Playback Theatre in Adult Day Centers: A Creative Group Intervention for Community Dwelling Older Adults
Researchers at the University of Haifa in Israel conducted a study in 2020 using theatre and drama-based interventions at adult day centers to improve the residents’ well-being and health. The results indicated the potential to bring about a personal transformation and expand it to enable a person’s social engagement in the community. The findings imply the potential benefits of using playback theatre groups to supplement the routine care provided in these centers.
Participation in Life-Review Playback Theater Enhances Mental Health of Community Dwelling Older Adults
In 2020, researchers conducted a study to examine an integrative intervention of older adults which included participation in playback theater in accordance with the life-review method. The results validated the intervention’s effectiveness for improving positive mental health indices: self-acceptance, personal growth, relationships with others, satisfaction with relationships, current well-being, positive affect, meaning in life, satisfaction with life, and self-esteem, as well as depressive symptoms.
Psychological Benefits of Attending the Theatre Associated with Positive Affect and Well-Being for Subscribers Over Age 60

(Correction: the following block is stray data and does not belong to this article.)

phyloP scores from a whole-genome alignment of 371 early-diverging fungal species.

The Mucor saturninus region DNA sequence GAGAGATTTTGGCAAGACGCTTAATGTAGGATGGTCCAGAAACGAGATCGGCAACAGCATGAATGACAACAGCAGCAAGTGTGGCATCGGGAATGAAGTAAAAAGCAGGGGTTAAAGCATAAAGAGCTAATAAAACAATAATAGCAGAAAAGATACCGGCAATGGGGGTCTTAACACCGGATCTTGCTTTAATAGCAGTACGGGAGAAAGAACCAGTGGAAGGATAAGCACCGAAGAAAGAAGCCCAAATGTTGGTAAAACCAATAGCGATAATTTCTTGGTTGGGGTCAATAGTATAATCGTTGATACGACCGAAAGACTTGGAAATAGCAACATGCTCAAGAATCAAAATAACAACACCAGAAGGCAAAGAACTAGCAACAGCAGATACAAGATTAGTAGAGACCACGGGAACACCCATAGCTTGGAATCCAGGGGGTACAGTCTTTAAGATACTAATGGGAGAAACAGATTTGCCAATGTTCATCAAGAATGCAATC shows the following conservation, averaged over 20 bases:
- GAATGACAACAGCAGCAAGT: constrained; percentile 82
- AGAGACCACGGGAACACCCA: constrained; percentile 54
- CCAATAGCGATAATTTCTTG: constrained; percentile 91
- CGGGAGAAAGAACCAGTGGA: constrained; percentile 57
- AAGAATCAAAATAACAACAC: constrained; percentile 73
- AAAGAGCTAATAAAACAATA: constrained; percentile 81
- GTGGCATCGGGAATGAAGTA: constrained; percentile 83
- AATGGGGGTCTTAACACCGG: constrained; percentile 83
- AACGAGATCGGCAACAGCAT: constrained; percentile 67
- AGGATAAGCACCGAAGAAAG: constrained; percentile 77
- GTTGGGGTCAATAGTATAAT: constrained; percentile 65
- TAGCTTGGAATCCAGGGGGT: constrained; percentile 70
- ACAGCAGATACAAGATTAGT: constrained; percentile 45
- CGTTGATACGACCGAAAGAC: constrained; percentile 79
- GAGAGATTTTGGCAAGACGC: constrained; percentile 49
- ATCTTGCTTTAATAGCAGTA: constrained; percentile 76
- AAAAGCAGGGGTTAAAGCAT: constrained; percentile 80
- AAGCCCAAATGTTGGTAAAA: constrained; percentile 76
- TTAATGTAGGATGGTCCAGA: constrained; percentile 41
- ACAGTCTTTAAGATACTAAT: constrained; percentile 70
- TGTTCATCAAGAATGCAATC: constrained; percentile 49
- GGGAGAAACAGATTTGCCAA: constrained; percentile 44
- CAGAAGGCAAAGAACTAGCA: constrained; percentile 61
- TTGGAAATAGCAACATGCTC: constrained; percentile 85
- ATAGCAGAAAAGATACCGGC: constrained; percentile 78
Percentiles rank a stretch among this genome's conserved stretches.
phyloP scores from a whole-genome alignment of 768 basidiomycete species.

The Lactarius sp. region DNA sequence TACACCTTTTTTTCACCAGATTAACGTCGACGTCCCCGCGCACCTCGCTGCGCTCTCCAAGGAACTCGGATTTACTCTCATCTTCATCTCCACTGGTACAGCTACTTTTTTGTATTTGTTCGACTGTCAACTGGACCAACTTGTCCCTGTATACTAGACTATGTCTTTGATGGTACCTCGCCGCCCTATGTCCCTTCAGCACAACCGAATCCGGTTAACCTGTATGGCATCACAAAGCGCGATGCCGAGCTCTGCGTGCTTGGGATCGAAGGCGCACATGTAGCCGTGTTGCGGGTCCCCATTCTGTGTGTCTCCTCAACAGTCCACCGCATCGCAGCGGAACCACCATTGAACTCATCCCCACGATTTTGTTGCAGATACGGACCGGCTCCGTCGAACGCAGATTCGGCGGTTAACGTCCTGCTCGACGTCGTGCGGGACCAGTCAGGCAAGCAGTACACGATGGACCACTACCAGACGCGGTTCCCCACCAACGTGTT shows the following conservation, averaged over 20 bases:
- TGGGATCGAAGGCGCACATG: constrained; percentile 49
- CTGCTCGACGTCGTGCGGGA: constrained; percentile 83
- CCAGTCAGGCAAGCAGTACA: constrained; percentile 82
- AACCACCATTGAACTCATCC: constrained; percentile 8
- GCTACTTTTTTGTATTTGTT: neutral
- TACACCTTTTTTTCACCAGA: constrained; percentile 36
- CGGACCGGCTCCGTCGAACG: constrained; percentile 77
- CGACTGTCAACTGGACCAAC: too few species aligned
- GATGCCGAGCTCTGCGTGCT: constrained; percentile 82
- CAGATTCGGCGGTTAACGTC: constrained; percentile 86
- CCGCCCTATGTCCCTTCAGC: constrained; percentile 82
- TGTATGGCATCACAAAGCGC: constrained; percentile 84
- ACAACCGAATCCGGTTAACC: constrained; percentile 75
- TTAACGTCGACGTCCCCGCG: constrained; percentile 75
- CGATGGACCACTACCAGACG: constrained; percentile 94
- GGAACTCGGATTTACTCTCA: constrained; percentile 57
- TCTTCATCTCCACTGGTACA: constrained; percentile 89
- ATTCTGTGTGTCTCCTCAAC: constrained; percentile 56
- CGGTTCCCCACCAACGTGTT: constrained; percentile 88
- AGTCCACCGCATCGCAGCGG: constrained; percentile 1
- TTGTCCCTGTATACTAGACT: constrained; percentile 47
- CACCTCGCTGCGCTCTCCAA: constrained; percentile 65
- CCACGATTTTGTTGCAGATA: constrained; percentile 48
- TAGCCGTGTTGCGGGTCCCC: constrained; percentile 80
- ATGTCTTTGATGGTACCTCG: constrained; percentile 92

In 2020, a study was conducted that examined how attending a live theatre performance could affect the well-being of patrons over 60. They found that sense of belonging, social engagement and flow were associated with positive affect after performances and that the cumulative positive affect experienced after plays predicted change in well-being.
Scripted-IMPROV: Interactive Improvisational Drama with Persons with Dementia
Researchers in 2018 founded in a study involving improvised drama performances specifically designed for persons with dementia (PWD) that positive forms of engagement increased while negative forms of engagement decreased with the drama intervention. These results suggest that quality of life was higher during the intervention and that this therapy could be a high-quality intervention for PWD.
Benefits of a 3-Month Cycle of Weekly Virtual Museum Tours in Community Dwelling Older Adults